12. Self-assessment in Mathematics
Educator: Zubair Murtaza, Instructor, Engineering
Context: Out-of-class; Engineering
Keywords: engineering, test assessment
Student Activity Time: 1-3 hours
Students have a chance to earn more points on a test by redoing missed problems and writing about their mistakes and subsequent learning.
Introducing the Reflection Activity
While tests are clearly an assessment tool, they are also an excellent opportunity for learning. As tests are returned to students, there is a magic moment when they are checking their scores and examining the problems they missed. Capturing them at this moment when they are receptive and motivated, and giving them the chance to correct and reflect on their mistakes enhances their overall learning. When given the opportunity to not only correct their mistakes, but also to reflect on why those mistakes happened, students better learn the material itself and gain insights into the learning process.
When a test is returned, students are told they have an opportunity to earn back lost points. To earn back these points, they must correctly redo the problems they missed, and must summarize in writing their mistakes and the lessons learned. They have a week to do this, and are aided by discussions in class about the problems and by the ability to talk with (not copy from) their classmates about the problems. This is completely voluntary, but most students take advantage of this offer.
Outcomes for this include an improvement in the student’s grade, an increased understanding of the concepts on the exam, a better understanding of how to learn from mistakes, and increased motivation to learn.
Recreating the Reflection Activity
|Give students the opportunity to earn points back (lost points) through correcting answers and reflecting on their mistakes.
|Review material in class and allow students to discuss the problems with each other.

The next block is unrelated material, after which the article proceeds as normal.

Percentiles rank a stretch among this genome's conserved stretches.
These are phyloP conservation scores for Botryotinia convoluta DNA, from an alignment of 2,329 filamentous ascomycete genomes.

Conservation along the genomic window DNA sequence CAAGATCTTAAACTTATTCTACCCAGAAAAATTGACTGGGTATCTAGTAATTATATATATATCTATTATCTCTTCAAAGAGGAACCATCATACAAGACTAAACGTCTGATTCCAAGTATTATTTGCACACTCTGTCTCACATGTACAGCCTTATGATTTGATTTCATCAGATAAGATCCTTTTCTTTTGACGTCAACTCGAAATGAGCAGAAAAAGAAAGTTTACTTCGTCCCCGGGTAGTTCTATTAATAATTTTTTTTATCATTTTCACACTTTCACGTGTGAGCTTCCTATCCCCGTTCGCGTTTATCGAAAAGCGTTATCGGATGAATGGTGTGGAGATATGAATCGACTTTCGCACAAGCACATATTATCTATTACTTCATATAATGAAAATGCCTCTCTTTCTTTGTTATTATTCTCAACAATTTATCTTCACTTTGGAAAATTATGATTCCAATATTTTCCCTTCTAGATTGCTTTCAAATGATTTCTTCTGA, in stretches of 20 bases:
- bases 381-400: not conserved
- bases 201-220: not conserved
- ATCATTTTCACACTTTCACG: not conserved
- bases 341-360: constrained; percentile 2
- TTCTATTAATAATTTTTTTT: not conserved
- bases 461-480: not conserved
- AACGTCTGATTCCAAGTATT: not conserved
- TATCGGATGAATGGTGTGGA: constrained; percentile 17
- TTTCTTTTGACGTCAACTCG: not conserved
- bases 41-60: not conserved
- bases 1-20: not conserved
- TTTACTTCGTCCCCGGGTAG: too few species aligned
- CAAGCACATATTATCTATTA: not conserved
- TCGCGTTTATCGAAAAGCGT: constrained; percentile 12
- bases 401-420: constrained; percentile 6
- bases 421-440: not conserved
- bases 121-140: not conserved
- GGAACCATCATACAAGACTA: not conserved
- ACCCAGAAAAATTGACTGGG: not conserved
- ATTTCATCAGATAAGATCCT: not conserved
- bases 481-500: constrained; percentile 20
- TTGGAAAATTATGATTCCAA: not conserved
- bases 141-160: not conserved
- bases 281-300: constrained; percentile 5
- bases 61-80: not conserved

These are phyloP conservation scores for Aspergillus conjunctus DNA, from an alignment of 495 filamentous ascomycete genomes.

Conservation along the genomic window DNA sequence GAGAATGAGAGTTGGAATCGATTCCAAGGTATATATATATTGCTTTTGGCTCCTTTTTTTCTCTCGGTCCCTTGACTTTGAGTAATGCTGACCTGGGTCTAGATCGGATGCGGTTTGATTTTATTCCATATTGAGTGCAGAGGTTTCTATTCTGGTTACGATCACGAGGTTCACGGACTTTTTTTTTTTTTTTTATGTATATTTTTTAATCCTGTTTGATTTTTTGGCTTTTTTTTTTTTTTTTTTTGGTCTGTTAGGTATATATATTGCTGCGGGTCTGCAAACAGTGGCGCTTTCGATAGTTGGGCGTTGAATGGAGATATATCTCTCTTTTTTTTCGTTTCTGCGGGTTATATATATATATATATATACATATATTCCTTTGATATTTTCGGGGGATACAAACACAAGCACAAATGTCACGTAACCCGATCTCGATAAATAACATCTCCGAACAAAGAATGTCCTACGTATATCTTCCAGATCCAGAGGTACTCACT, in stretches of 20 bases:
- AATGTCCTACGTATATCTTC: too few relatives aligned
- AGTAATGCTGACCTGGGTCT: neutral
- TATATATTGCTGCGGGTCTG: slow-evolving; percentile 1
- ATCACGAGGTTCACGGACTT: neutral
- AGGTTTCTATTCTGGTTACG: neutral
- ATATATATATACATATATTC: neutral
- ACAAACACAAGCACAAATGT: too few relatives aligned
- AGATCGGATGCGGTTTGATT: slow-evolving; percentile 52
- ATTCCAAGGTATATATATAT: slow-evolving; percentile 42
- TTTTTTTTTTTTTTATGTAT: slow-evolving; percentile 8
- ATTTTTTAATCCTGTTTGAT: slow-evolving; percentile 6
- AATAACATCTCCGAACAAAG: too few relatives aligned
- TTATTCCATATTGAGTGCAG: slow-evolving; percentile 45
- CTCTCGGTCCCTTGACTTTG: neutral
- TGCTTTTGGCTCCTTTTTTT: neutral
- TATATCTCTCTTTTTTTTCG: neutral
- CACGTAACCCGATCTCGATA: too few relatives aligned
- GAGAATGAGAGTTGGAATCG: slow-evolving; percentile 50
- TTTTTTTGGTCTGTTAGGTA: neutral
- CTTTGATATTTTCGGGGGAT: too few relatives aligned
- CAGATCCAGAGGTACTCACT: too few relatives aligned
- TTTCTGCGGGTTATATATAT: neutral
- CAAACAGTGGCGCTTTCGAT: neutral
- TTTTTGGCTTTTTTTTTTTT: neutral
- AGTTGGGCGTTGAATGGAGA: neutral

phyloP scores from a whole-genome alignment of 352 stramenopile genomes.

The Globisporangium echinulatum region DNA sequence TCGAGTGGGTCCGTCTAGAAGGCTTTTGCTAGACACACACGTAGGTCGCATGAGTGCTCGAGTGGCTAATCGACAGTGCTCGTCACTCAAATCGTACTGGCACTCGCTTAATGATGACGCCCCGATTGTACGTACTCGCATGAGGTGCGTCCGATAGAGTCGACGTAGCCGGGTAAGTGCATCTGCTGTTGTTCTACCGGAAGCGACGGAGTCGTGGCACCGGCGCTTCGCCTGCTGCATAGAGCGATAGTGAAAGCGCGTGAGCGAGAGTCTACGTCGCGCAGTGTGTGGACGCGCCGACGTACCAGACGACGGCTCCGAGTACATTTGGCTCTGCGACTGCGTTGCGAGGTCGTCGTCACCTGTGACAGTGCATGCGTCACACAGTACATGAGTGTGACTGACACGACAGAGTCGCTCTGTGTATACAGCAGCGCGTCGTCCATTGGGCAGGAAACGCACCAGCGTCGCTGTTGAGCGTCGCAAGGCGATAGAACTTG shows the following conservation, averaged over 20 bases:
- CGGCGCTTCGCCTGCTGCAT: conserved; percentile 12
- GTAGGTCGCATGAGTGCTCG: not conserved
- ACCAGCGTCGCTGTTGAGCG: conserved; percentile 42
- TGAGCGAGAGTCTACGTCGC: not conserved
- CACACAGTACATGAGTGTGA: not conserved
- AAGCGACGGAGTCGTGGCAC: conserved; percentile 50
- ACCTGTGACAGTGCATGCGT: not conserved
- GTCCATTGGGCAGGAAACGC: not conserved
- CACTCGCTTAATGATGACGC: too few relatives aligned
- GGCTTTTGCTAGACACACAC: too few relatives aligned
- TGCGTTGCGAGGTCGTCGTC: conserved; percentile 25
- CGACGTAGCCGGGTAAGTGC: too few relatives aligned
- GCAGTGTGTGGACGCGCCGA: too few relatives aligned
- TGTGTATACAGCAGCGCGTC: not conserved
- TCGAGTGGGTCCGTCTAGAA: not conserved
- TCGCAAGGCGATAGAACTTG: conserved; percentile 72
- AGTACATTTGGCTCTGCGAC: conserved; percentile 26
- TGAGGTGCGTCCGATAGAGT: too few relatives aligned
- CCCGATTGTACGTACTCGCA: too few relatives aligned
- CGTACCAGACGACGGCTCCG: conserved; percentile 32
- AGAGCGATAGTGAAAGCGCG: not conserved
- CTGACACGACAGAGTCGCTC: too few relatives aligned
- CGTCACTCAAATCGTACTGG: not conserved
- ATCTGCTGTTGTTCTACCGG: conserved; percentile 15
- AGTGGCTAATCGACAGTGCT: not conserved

|Collect the corrected exams within a week.
|Change grades to reflect points earned back (20%-40% of lost points).
|In the words of the Educator: Tips and Inspiration
Do some of the work in class. Discuss patterns of mistakes made by the class and where the incorrect understanding is coming from. This helps the students make their corrections and realize why they made the mistakes. Giving them hints for particular problems or even working through solutions in class may be beneficial depending on the circumstances.
Focus on the lessons learned. One of the goals is to allow students to learn material they didn’t learn before the test and have a chance to improve their test grades, but it is also important to focus on student insights. Was the student able to articulate what he or she did wrong and what could be learned from that mistake? Is the student better self-aware of a conceptual misunderstanding versus a process understanding? This is an important part of the process.
What was the inspiration for the reflection activity? I wanted a way to implement a grade curve that inspired learning. This not only gets the students involved and active, rather than the instructor just adjusting the grades upwards, but it also allows the students to gain a deeper understanding of the material and a deeper understanding of overall patterns. This particularly motivates those that made the most mistakes, because they get a percentage of points lost, which keeps them motivated instead of discouraged.